The future of a DVLA contract is a key test of the UK Government’s promise to secure the future of the Post Office by making the network the ‘front-office’ of government.
Post Office Ltd., is currently bidding for the new 10-year DVLA contract, which would provide income of around £60 million a year to the network. This income would help maintain other essential post office services, and provide a ‘framework contract’ which could lead to further government work for post offices.
Angus MP Mike Weir, who is the SNP’s Postal Affairs spokesman, raised the issue of the upcoming DVLA contract during parliamentary questions and urged ministers to push the DVLA to stick with the Post Office.
Mr Weir said: “The campaign to retain the contract with the Post Office has huge public support. I have received hundreds of postcards from post office customers across Angus urging the UK government to ensure that the contract remains with the Post Office.”
“The UK government are very good at claiming they want post offices to be the ‘front line of government’, but they are doing very little to bring that about. The award of the DVLA contract is a key test of this commitment.
“Despite coalition promises, there has been a steady paring of business, with the Department for Work and Pensions for example, the latest department to give an important contract to another operator.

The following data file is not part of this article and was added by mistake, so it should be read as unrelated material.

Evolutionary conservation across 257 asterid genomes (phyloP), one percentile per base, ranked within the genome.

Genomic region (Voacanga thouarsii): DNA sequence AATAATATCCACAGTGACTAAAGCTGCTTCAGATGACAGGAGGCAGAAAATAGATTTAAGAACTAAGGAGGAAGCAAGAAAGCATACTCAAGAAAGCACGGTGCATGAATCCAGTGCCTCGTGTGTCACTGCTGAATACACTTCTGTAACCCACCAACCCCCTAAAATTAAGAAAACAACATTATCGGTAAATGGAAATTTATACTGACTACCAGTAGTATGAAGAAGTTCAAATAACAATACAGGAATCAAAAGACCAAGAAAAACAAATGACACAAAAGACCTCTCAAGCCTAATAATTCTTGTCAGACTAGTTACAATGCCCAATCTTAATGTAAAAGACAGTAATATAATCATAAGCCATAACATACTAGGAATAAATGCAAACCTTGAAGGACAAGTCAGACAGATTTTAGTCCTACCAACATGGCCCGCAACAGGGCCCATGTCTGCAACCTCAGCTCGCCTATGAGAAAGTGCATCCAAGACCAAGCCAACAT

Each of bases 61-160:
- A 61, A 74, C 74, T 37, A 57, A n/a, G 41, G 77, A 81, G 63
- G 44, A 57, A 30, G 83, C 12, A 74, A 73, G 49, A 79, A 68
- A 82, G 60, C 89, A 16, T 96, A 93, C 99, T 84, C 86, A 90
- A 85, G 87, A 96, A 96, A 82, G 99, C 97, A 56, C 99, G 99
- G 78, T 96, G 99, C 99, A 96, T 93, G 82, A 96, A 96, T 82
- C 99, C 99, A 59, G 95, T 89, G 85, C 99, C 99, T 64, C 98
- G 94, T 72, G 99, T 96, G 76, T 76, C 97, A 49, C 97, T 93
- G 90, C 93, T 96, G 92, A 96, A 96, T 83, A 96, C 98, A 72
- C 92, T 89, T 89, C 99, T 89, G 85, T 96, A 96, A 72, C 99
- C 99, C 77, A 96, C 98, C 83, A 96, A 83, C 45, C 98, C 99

“I am very concerned that if the DVLA contract is lost it will have a very serious impact on the future of local post offices. This contract is a key test of commitment of the UK Government to deliver on their promise to assist the post office network.
“We are already in the position where many post offices cannot provide the existing DVLA service. In Arbroath, for example, the main post office now no longer offers the service of renewing a photo driving licence and has to advise people to travel to Forfar or Dundee to renew it.”
“This diminution of services is likely to worsen as they downgrade post offices under the changes to the post office local branch system, which will only offer a limited number of services. “It’s imperative that the government and post office look seriously at the ability to deliver these essential services. Failure to do so could lead to a further spiral of decline and undermine the viability of vital post office services, cutting back crucial provisions in communities across Scotland.”